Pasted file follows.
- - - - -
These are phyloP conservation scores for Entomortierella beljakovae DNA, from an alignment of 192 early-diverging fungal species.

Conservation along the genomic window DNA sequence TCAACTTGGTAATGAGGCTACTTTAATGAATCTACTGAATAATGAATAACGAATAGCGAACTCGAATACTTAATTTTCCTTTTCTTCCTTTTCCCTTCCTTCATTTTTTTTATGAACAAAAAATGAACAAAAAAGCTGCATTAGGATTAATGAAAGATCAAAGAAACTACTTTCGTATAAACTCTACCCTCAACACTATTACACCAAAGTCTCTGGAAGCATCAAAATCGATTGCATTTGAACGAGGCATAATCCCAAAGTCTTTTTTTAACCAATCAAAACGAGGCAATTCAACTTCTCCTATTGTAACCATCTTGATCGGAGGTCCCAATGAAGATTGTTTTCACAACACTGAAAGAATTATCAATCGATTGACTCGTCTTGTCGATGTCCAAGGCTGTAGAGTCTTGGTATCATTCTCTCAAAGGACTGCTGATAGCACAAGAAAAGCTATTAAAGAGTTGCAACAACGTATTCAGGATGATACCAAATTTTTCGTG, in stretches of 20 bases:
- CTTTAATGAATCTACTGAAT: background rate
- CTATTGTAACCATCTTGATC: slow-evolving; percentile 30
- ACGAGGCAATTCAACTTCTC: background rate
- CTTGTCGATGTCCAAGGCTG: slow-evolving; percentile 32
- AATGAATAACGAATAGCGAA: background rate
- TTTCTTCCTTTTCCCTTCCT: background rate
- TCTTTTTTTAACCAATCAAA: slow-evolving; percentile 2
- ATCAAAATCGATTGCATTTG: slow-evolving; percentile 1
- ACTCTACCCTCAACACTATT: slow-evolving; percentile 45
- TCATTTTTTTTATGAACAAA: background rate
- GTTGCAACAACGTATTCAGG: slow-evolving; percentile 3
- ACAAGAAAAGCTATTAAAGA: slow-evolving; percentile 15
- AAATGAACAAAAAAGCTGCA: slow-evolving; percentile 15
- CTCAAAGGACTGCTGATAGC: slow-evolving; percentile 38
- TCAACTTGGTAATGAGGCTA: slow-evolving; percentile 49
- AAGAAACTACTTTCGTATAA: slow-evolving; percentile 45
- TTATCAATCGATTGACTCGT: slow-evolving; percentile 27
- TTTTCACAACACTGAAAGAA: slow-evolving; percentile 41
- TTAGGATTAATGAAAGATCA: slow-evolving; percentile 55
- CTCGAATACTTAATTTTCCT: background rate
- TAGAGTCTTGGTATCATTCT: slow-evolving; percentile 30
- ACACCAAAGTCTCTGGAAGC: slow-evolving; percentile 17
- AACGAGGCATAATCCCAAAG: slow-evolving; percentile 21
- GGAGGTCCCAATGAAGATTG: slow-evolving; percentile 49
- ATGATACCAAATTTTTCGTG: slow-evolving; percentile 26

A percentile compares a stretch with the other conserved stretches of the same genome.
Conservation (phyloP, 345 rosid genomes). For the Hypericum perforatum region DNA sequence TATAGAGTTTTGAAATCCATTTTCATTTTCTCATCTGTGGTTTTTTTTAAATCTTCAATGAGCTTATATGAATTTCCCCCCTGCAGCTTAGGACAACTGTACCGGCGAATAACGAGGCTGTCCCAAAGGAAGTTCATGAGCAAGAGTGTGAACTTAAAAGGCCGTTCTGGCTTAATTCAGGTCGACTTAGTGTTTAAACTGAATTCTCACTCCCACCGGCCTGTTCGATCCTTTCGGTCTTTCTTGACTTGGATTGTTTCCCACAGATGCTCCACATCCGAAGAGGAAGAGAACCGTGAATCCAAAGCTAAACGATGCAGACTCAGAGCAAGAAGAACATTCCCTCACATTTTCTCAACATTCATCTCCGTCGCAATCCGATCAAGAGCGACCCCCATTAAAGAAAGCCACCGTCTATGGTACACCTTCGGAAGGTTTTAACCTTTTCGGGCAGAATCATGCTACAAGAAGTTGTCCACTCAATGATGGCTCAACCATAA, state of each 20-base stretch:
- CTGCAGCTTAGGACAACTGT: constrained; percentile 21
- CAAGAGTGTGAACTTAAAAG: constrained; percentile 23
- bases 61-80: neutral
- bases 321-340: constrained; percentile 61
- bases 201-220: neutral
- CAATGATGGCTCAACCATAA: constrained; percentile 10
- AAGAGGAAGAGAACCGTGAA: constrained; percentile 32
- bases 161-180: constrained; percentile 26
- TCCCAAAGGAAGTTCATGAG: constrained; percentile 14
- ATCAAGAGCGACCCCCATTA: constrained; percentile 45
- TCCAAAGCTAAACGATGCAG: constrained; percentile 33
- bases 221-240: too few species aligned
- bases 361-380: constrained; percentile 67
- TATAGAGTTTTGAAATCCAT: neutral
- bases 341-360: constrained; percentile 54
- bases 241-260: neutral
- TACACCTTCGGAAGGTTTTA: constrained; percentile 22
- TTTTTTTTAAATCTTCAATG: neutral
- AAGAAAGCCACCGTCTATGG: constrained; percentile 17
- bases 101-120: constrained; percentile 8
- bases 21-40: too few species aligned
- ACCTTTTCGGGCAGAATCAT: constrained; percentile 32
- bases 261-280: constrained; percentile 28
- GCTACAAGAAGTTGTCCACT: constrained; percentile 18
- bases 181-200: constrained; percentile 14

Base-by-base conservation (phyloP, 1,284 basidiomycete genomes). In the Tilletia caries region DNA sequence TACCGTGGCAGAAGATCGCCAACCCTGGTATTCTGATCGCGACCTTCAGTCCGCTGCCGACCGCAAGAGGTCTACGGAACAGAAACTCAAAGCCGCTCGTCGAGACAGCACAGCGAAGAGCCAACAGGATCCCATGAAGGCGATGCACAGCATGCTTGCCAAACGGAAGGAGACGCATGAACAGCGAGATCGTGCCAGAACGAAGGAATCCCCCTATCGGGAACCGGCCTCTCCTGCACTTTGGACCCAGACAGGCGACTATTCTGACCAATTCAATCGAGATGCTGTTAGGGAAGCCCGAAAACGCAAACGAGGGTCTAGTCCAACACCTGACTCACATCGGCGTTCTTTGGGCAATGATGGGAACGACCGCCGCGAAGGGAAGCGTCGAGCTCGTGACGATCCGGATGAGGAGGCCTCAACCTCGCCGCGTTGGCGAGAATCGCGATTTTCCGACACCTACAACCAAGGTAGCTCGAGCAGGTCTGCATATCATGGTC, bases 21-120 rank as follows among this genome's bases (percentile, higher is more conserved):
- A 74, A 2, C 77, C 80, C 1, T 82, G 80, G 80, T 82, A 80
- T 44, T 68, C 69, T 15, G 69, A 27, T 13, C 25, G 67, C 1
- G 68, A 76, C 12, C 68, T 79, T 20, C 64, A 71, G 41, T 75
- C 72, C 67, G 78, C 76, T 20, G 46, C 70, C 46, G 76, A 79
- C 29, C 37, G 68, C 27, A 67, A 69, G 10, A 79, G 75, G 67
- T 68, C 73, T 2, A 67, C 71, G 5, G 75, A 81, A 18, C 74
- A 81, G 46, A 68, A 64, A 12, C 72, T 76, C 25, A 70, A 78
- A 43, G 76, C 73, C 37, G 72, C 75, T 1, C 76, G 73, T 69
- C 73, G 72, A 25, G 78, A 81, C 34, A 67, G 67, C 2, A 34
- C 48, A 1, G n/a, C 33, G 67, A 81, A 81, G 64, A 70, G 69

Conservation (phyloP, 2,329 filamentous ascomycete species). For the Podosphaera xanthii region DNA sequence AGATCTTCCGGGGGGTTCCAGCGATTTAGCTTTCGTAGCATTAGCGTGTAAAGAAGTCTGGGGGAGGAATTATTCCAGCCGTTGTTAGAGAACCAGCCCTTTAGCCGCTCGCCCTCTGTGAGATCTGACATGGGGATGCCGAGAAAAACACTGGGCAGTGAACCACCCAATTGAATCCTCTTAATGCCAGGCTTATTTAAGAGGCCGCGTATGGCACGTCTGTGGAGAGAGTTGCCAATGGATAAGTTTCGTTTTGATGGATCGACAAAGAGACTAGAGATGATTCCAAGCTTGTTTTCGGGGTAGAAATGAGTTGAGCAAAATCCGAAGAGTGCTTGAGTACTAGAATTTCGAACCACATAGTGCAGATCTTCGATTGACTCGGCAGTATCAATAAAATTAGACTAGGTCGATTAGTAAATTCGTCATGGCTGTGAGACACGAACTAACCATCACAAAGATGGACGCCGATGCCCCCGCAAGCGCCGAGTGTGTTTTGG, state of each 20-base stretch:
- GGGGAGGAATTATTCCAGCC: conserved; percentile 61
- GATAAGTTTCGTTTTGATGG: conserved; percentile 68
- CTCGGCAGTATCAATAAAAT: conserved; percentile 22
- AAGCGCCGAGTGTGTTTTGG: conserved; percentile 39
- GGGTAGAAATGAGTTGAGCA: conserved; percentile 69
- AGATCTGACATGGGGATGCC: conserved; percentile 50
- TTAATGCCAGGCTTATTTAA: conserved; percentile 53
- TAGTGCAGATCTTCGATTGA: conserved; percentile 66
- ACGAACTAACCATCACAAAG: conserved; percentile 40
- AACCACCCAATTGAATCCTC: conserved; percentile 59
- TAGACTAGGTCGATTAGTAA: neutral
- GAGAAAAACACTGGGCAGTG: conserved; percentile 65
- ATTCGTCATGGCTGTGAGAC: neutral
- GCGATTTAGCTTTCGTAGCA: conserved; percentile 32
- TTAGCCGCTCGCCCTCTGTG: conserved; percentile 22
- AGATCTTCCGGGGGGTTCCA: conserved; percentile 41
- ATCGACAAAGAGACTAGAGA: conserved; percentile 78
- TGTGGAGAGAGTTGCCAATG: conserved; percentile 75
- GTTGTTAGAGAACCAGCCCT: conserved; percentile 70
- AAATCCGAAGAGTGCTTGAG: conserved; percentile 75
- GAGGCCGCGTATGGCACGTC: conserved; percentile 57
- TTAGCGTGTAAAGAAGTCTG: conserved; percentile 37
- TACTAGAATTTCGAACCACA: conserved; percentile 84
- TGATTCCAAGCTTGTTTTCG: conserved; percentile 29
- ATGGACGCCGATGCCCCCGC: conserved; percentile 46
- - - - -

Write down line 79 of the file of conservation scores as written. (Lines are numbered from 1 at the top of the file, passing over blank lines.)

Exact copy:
- ATTCGTCATGGCTGTGAGAC: neutral